Argh, I'm getting a headache already.*

However, another issue arises from this conundrum if it turns out that these infinite number of individuals all share the same soul. In such a case it would mean that collectively, across all of the dimensions, all individuals would inevitably attain salvation. The obvious consequence of this is that nearly everyone will go to heaven, whereas Christian doctrine assumes that you only have one lifetime to save yourself. This creates a bit of a theological issue - yes, it would mean that everyone is saved, but it's distinctly different than the universal reconciliation taught in liberal churches. For one thing, it's not a cop-out to avoid offending anyone. Individuals will be repenting of their sins... just maybe not in this dimension.

Still following me? In case you need a simpler, possibly clearer distillation of the idea, then it would be as follows:
Assumptions: Jehovah and the fundamental principles of the Christian religion are true, as is the many-worlds interpretation.
Premise 1: If the many-worlds interpretation is true, that means there are multiple versions of the same individual spread across dimensions.
Premise 2: Either these individuals have separate souls or shared souls.
Premise 3: If these individuals share a soul, then all souls will be given infinite opportunities to attain salvation.
Conclusions: In such a situation, all souls will attain salvation.
Of course, there'd have to be some exceptions to this line of thinking. I would assume the divine are exempt from the machinations of quantum mechanics (since Satan overcoming God would be pretty blasphemous). Jesus would have to be the perfect sacrifice across all dimensions (otherwise He has absolutely no purpose). Also, assuming the popular interpretations of Revelation are true, the Anti-Christ and False Prophet would have to be doomed to condemnation since Revelation states that the unholy trinity are cast into Hell together at the end of time. There might be other exceptions, but these are the ones that stand out to me.

Hopefully this has given you something to think about... even if you had to fry your brain in the process. Got any thoughts on this theory? Sound them out below.

*That's no joke either, writing this blog post seriously gave me a headache.

Tuesday, 7 January 2014

Religious Musings: Part 1 - TEH POPE IZ TEH ANTI-CHRIST!!!11!!eleventy!

I was extremely close to delaying my last blog post and replacing it with this one. If I hadn't been delayed by work then I definitely would have put this one out first because the first half of this post is almost old news now... oh well.

Anyway, on Christmas Eve a friend posted an article on Facebook about how Pope Francis said that income inequality was immoral, which caused Bill "heart blacker than Don Cheadle" O'Reilly to state that "I don’t know if Jesus is going to be down with that". Later, I was talking about how, despite not being Catholic, I liked Pope Francis' progressive views. However, I was immediately shot down by my brother's fiance who said that she had heard that the pope had said that all religions are true and there was no hell. I was pretty floored. I mean seriously, what the hell? Being progressive is one thing, but at a certain point you totally jump the rails and basically just say "religion is the lulz, eh?" Of course, pretty soon this whole thing became very suspicious to me - even if Pope Francis was an extremely liberal Christian, the Vatican isn't just controlled by him. Why would the other leaders in the church allow him to say something so obviously against fundamental Christian doctrine?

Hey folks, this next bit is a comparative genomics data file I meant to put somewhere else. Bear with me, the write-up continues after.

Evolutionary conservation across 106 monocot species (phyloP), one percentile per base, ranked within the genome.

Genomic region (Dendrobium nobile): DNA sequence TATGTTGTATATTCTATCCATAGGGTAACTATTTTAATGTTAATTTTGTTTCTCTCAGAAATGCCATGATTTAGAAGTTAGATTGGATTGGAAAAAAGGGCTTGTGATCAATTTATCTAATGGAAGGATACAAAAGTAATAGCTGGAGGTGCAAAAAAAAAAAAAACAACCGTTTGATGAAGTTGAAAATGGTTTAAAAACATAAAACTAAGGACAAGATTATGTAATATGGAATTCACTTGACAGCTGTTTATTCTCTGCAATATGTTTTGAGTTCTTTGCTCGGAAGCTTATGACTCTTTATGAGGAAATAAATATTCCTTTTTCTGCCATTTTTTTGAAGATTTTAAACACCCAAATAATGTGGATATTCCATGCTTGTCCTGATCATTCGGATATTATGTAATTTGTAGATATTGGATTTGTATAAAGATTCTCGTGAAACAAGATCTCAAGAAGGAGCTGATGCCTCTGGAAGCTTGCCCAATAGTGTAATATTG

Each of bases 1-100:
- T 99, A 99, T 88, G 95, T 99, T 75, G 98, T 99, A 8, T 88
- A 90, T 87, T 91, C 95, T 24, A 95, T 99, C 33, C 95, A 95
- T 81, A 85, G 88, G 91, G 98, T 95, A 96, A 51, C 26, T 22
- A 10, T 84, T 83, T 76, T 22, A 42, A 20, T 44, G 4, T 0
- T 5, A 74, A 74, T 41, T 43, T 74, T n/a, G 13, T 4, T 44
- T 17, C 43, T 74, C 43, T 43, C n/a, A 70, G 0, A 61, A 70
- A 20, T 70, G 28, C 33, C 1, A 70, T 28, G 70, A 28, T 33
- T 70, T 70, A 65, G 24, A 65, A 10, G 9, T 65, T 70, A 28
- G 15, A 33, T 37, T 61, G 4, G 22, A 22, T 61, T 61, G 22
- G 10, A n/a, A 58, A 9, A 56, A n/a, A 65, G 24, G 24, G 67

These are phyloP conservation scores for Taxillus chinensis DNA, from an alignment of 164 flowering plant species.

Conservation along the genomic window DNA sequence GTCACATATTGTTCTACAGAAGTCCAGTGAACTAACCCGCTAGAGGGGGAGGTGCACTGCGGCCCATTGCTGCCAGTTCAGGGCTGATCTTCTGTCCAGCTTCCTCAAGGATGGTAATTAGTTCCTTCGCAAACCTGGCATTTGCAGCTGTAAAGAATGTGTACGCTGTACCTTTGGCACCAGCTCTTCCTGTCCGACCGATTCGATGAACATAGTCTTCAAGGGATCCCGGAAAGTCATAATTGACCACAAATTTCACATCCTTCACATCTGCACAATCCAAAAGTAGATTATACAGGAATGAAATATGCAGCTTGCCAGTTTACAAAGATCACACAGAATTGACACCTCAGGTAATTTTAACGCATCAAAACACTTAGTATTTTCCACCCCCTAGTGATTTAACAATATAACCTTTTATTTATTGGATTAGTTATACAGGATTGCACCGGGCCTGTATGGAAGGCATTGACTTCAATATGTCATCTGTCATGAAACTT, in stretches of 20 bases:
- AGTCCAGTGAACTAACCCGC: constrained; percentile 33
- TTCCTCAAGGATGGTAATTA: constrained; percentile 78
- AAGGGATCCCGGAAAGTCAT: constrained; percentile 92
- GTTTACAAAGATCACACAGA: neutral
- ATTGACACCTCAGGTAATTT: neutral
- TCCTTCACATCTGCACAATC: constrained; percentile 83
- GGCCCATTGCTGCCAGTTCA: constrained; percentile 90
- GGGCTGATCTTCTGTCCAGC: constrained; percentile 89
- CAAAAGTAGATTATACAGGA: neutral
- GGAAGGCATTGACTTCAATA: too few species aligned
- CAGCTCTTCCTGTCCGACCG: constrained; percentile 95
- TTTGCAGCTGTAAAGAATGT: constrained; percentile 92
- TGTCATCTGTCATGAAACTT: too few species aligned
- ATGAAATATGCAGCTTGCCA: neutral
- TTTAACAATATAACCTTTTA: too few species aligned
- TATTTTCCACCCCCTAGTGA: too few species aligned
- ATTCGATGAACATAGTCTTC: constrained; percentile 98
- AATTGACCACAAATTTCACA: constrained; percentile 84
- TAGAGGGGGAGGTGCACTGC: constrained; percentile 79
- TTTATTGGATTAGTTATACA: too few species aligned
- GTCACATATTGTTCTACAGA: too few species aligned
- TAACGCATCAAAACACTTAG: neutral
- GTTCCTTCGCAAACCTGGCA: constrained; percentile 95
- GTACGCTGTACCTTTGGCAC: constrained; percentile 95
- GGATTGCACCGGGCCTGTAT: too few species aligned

Ultimately, I decided to track down the source of these claims. Turns out that this is a viral story which has spread quite a bit, although mostly by blogs and news sites of ill-repute... not to mention featuring a smattering of duped Christians declaring that Francis is the anti-Christ of the week and liberal atheists stating that this would make religion actually make sense now (what, have they never heard of the United Church and how abandoning fundamental principles results in rapidly-declining membership?). Hell, I even saw a Muslim comment on how Islam is the best religion because it doesn't abandon its core teachings like this evil pope. Of course, the source article was pure satire, a fact lost on all of the people who spread it (and especially the idiots in news blogs who failed to do any sort of fact-checking).

However, I want to look at the original article and examine some of the claims which were made in it which are actually a good thing without being heretical. In case you need the link to the original article again, here you go.